LESSONS

Oblique ACR is a powerful minimally invasive tool for sagittal plane correction. When combined with a mini-open PCO, substantial segmental lordosis can be achieved while eliminating the need for multilevel PCO or invasive three-column osteotomies.

Open access

Misplaced intraspinal venous stent causing cauda equina syndrome: illustrative case

Vaibhavi Shah, Thomas Johnstone, Ghani Haider, Neelan J Marianayagam, Martin N Stienen, Venita Chandra, and Anand Veeravagu

BACKGROUND

Endovenous stents for deep venous thrombosis treatment can be unintentionally placed in the spinal canal, resulting in neurological deficit.

OBSERVATIONS

The authors report the case of a patient presenting to our institution with intraspinal misplacement of an endovenous stent, resulting in cauda equina syndrome. The authors also performed a systematic literature review, evaluating the few previously reported cases. This review was performed according to the updated Preferred Reporting Items for Systematic Reviews and Meta-Analyses guidelines. In four of five cases describing stent misplacement into the spinal canal, the authors report that only anteroposterior monoplanar imaging modalities were utilized for venous localization and stent deployment. The anteroposterior plane cannot assess the relative depth of structures, nor can it distinguish between superimposed structures well. Therefore, the use of biplanar imaging should at least be considered before stent deployment, as intraspinal stent placement can lead to disastrous consequences.

LESSONS

This report should serve as an impetus for the use of biplanar or three-dimensional imaging modalities for iliac venous stent placement. Additionally, this work should increase spine surgeons’ awareness about management and operative techniques when faced with this complication.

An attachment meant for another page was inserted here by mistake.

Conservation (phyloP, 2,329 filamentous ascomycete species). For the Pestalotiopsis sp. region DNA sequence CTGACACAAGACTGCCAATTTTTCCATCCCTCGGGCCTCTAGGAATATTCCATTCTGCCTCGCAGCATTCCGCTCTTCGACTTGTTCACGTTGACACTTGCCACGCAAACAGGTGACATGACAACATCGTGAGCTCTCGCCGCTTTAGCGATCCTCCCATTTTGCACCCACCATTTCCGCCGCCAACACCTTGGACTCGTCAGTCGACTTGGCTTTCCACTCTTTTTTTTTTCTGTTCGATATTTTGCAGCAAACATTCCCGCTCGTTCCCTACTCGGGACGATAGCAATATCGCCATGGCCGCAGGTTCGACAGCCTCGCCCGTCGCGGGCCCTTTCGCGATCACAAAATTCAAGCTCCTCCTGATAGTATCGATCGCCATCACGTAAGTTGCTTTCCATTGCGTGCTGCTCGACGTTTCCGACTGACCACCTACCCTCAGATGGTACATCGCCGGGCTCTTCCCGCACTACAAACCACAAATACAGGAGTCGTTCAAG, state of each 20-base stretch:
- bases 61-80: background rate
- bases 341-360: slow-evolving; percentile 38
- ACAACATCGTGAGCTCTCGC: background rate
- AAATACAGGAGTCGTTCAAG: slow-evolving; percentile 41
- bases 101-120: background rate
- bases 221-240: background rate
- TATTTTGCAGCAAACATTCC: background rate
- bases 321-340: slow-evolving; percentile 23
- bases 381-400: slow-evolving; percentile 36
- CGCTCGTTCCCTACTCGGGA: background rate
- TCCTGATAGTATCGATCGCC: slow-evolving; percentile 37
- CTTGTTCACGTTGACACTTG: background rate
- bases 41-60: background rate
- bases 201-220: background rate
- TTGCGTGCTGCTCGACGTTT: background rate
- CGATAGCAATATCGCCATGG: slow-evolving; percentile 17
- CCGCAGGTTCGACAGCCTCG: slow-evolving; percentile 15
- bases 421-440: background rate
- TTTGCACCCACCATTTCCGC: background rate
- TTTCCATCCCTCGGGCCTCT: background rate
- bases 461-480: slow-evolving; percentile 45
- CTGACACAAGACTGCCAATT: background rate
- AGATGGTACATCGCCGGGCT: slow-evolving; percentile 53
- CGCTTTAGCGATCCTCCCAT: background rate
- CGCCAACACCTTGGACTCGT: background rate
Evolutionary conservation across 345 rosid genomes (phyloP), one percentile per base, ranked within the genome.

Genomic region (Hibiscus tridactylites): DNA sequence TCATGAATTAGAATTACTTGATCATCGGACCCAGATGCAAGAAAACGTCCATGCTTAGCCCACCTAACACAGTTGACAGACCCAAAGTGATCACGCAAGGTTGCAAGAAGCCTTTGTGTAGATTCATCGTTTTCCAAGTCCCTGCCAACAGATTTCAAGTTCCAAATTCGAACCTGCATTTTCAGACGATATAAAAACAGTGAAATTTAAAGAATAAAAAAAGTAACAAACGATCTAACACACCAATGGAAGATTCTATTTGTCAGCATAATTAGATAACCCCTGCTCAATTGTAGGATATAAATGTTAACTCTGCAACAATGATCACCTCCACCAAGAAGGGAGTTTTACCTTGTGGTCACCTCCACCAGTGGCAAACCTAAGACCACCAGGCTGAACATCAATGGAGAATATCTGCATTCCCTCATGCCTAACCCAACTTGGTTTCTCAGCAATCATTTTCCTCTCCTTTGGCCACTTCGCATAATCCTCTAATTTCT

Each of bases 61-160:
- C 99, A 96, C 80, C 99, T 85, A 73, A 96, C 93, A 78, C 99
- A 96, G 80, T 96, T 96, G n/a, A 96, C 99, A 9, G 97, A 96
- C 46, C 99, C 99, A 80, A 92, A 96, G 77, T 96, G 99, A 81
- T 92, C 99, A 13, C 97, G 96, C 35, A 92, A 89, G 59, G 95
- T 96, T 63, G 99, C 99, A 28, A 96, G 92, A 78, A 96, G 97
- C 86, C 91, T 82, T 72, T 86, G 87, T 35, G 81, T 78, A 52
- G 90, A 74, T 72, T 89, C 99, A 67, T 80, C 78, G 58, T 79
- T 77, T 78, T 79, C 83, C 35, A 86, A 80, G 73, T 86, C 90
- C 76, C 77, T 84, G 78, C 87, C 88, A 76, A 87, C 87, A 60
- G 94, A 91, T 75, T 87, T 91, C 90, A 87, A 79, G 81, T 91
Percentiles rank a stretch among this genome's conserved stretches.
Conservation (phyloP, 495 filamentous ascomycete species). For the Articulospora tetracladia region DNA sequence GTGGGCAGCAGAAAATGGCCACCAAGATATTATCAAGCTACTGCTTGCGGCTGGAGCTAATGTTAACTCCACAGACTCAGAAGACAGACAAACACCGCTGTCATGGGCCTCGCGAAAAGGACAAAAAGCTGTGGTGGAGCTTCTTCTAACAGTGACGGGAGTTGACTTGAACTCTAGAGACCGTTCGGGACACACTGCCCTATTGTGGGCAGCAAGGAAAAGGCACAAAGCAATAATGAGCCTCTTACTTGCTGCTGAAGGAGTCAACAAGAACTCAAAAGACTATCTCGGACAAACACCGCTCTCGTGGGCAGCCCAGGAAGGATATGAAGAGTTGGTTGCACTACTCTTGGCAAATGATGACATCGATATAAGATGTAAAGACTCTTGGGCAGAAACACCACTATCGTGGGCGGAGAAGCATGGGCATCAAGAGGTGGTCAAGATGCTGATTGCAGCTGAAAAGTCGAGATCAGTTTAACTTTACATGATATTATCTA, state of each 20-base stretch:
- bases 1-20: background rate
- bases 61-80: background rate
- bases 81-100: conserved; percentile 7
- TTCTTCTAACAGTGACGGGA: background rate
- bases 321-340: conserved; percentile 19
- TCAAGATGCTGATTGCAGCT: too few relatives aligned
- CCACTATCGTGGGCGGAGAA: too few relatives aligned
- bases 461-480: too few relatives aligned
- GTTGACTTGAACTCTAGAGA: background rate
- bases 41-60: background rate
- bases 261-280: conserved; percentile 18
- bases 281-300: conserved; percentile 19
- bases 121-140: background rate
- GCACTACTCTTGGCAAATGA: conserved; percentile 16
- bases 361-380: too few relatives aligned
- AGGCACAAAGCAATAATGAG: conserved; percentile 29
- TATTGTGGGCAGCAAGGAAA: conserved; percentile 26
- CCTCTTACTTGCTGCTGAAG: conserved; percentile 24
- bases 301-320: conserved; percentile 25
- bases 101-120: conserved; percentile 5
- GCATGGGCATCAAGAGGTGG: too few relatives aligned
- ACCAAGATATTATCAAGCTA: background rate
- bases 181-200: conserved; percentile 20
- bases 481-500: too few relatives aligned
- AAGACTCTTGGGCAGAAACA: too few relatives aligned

Open access

The complex treatment paradigms for concomitant tethered cord and scoliosis: illustrative case

Rose Fluss, Riana Lo Bu, Andrew J Kobets, and Jaime A Gomez

BACKGROUND

Scoliosis associated with tethered cord syndrome is one of the most challenging spinal deformities to manage. Multiple surgical approaches have been developed, including traditional staged and concomitant procedures, spine-shortening osteotomies, and individual vertebral column resections.

OBSERVATIONS

A 10-year-old female presented with congenital kyphoscoliosis with worsening curve progression, tethered spinal cord, and a history of enuresis. The scoliosis had progressed to a 26° coronal curve and 55° thoracolumbar kyphosis. Preoperative magnetic resonance imaging of the spine revealed a tethered cord between the levels of L3–4 and a large kyphotic deformity at L1. The patient underwent laminectomy, during which intraoperative motor signals were lost. A planned hemivertebrectomy at L1 was performed prior to an L4 laminectomy, untethering of the filum terminale, and posterior spinal fusion from T11 to L2. After surgery, the patient experienced transient lower-extremity weakness, with her neurological function improving from baseline over the next 2 months. Ultimately, the goal of this surgery was to halt the progressive decline in motor function, which was successfully achieved.